• Hypothyroidism – Underactive thyroid, which produces inadequate amounts of T3 and T4 thyroid hormones, caused by Hashimoto’s thyroiditis, nutrition iodine deficiency, heavy metal toxicity and dysbiosis.

Signs your thyroid isn’t working well

Because your thyroid is involved in so many bodily functions, there are a lot of symptoms that potentially point to thyroid distress. Some of the most common are:

  • Fatigue
  • Increased sensitivity to cold
  • Constipation
  • Dry skin
  • Unexplainable weight gain
  • Swollen face
  • Muscle weakness
  • Elevated blood cholesterol level
  • Muscle aches
  • Thinning hair
  • Depression
  • Impaired memory

What is causing so many people to suffer with a thyroid disorder?

Autoimmune disease

This happens when the immune system creates antibodies that attack your own tissues, probably due to chronic inflammation. Hashimoto’s thyroiditis, an autoimmune disorder, is the most common cause of hypothyroidism.

Celiac disease, gluten, and wheat

Food sensitivities and gluten are considered one of the most common causes of thyroid dysfunction. Meaning, many people’s thyroid issues are caused by dietary-triggered inflammation and autoimmunity to wheat and gluten.

Iodine deficiency

Iodine (found in sea salt and seafood) is essential for the production of thyroid hormones. When people get too much or not enough it can cause hypothyroidism or hyperthyroidism.


Unfortunately, soy is not the health food that it has been made out to be by agricultural companies. Soy is a goitrogen and may hinder thyroid hormone absorption. There are many studies now about soy’s connection to malnutrition, digestive distress, immune system weakness, cognitive decline and more.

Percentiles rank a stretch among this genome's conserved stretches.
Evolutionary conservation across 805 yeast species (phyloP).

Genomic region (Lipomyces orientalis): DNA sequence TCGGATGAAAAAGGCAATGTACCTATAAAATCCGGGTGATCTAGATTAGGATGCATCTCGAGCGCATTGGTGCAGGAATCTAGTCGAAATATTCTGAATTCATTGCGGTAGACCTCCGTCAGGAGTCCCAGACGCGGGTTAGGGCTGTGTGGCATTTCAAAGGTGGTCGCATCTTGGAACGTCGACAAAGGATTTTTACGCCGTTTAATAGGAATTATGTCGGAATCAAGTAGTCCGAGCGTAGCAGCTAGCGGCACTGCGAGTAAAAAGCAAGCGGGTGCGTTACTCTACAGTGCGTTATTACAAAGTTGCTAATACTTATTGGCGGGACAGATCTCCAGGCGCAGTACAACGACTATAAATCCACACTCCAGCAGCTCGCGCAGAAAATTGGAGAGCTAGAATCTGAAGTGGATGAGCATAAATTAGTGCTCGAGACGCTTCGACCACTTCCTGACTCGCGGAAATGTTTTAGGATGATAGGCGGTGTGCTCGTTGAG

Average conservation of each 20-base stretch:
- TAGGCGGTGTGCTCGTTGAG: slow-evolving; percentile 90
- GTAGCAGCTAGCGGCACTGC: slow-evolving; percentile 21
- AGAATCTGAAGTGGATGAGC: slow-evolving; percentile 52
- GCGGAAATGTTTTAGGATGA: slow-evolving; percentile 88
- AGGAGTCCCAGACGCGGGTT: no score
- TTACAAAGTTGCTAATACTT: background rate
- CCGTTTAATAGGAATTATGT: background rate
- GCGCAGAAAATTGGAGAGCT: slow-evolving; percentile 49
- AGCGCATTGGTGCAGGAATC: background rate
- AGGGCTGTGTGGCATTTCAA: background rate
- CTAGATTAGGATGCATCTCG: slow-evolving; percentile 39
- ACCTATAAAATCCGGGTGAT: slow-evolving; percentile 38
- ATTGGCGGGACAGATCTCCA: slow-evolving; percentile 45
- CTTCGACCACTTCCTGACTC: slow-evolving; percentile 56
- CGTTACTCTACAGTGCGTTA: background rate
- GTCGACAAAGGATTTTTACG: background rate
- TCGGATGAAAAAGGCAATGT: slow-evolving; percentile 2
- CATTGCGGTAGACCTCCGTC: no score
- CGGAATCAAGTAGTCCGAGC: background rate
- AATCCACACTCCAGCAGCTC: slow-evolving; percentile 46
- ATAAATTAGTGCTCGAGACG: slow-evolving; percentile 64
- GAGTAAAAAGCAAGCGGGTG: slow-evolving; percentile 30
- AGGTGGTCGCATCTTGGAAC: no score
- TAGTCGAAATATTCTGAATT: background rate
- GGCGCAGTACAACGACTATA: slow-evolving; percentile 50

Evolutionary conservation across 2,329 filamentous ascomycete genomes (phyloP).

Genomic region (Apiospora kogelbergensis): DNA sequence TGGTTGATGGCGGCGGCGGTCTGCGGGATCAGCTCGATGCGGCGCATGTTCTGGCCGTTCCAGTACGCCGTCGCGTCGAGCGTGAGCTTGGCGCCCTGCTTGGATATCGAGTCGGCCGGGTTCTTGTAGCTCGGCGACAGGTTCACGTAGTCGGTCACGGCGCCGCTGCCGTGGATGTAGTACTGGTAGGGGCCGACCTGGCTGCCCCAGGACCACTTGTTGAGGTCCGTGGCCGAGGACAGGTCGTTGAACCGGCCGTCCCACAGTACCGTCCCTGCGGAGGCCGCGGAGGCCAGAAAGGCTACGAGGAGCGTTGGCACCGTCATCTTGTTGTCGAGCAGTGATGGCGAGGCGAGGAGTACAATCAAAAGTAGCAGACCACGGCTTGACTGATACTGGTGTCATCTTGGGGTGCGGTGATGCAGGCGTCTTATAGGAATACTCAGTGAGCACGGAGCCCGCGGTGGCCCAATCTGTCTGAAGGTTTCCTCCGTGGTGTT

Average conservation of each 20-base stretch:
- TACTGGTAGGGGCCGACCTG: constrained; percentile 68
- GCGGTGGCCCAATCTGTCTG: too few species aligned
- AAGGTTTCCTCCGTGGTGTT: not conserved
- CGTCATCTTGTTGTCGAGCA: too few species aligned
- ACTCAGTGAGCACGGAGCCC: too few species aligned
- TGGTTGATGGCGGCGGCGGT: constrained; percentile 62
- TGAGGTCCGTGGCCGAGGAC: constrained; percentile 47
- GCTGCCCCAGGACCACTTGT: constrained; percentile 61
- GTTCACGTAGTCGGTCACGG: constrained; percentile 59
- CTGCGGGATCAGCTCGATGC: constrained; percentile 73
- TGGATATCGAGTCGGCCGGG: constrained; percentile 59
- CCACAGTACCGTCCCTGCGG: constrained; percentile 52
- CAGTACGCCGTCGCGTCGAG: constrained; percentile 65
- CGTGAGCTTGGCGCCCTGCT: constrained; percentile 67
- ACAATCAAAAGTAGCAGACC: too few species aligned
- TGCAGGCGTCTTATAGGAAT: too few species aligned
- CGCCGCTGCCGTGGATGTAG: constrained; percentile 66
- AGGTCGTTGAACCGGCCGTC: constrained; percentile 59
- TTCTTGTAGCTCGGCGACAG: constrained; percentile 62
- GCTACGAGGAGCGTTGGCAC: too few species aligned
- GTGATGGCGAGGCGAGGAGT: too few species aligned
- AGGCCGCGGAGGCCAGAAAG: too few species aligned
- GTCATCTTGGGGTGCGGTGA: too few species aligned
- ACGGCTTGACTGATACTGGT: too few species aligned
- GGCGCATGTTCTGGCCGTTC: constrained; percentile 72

The role of vitamin deficiency and thyroid disorders

Deficiency of certain vitamins and minerals can lead to thyroid deficiency and if you have a thyroid deficiency, the vitamins you are consuming aren’t being absorbed and used properly.

Hence, it’s important that we all make sure to get sufficient amounts of vitamins and minerals, either by consuming plenty of nutrient-dense foods containing or by using quality supplements in addition to a healthy diet.

Here are some of the most common vitamin and mineral deficiencies:

Vitamin A (not carotene)

Vitamin A deficiency can stop T3 from activating your cells to increase metabolic rate and energy levels. Your thyroid cannot function effectively without adequate amounts of this vitamin.

Vitamin C

The thyroid needs this essential vitamin to stay healthy. Long-term deficiency causes the thyroid gland to produce too much hormone. People with an overactive thyroid often need extra Vitamin C, as this is actually drained from the tissues in their bodies.

Vitamin D

It has been discovered that when people with an overactive thyroid take this vitamin, it prevents the usual rapid excretion of calcium and osteoporosis can be avoided. A large majority of the population tend to be deficient in this vitamin, even in sunny climates! Supplementation is a great idea for many people to get the required amount of this vitamin.